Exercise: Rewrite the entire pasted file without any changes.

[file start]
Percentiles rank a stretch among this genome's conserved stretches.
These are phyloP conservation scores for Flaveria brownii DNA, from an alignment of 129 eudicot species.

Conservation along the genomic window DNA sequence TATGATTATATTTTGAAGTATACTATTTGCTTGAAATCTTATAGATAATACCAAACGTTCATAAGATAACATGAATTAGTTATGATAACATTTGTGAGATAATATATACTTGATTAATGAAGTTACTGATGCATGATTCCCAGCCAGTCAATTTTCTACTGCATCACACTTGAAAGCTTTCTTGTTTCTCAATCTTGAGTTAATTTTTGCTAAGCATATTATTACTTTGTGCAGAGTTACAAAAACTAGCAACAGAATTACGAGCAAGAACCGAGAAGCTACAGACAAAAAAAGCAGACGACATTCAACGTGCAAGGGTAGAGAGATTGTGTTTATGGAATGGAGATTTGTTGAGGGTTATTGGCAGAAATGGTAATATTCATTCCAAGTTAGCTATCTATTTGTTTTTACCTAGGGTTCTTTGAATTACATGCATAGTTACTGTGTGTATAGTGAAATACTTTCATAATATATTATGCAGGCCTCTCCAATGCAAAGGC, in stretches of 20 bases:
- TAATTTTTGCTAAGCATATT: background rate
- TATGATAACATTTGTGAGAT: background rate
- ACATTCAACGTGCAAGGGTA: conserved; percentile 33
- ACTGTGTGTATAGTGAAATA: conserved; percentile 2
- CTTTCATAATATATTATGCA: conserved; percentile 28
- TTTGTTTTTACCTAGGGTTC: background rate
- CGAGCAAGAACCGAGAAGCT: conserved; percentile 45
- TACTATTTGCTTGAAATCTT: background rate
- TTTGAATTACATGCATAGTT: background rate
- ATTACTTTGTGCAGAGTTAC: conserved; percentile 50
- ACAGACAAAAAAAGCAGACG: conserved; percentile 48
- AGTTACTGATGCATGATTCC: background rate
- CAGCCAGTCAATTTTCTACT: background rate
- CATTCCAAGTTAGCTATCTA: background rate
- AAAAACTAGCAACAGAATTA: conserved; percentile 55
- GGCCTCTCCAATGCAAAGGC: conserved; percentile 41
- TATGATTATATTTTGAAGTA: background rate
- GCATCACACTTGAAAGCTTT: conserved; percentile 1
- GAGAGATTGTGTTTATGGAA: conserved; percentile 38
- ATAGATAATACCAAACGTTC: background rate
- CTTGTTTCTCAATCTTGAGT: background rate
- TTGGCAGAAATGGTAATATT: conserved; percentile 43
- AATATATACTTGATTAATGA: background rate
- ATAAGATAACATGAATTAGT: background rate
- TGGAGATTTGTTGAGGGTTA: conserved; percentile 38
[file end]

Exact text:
Percentiles rank a stretch among this genome's conserved stretches.
These are phyloP conservation scores for Flaveria brownii DNA, from an alignment of 129 eudicot species.

Conservation along the genomic window DNA sequence TATGATTATATTTTGAAGTATACTATTTGCTTGAAATCTTATAGATAATACCAAACGTTCATAAGATAACATGAATTAGTTATGATAACATTTGTGAGATAATATATACTTGATTAATGAAGTTACTGATGCATGATTCCCAGCCAGTCAATTTTCTACTGCATCACACTTGAAAGCTTTCTTGTTTCTCAATCTTGAGTTAATTTTTGCTAAGCATATTATTACTTTGTGCAGAGTTACAAAAACTAGCAACAGAATTACGAGCAAGAACCGAGAAGCTACAGACAAAAAAAGCAGACGACATTCAACGTGCAAGGGTAGAGAGATTGTGTTTATGGAATGGAGATTTGTTGAGGGTTATTGGCAGAAATGGTAATATTCATTCCAAGTTAGCTATCTATTTGTTTTTACCTAGGGTTCTTTGAATTACATGCATAGTTACTGTGTGTATAGTGAAATACTTTCATAATATATTATGCAGGCCTCTCCAATGCAAAGGC, in stretches of 20 bases:
- TAATTTTTGCTAAGCATATT: background rate
- TATGATAACATTTGTGAGAT: background rate
- ACATTCAACGTGCAAGGGTA: conserved; percentile 33
- ACTGTGTGTATAGTGAAATA: conserved; percentile 2
- CTTTCATAATATATTATGCA: conserved; percentile 28
- TTTGTTTTTACCTAGGGTTC: background rate
- CGAGCAAGAACCGAGAAGCT: conserved; percentile 45
- TACTATTTGCTTGAAATCTT: background rate
- TTTGAATTACATGCATAGTT: background rate
- ATTACTTTGTGCAGAGTTAC: conserved; percentile 50
- ACAGACAAAAAAAGCAGACG: conserved; percentile 48
- AGTTACTGATGCATGATTCC: background rate
- CAGCCAGTCAATTTTCTACT: background rate
- CATTCCAAGTTAGCTATCTA: background rate
- AAAAACTAGCAACAGAATTA: conserved; percentile 55
- GGCCTCTCCAATGCAAAGGC: conserved; percentile 41
- TATGATTATATTTTGAAGTA: background rate
- GCATCACACTTGAAAGCTTT: conserved; percentile 1
- GAGAGATTGTGTTTATGGAA: conserved; percentile 38
- ATAGATAATACCAAACGTTC: background rate
- CTTGTTTCTCAATCTTGAGT: background rate
- TTGGCAGAAATGGTAATATT: conserved; percentile 43
- AATATATACTTGATTAATGA: background rate
- ATAAGATAACATGAATTAGT: background rate
- TGGAGATTTGTTGAGGGTTA: conserved; percentile 38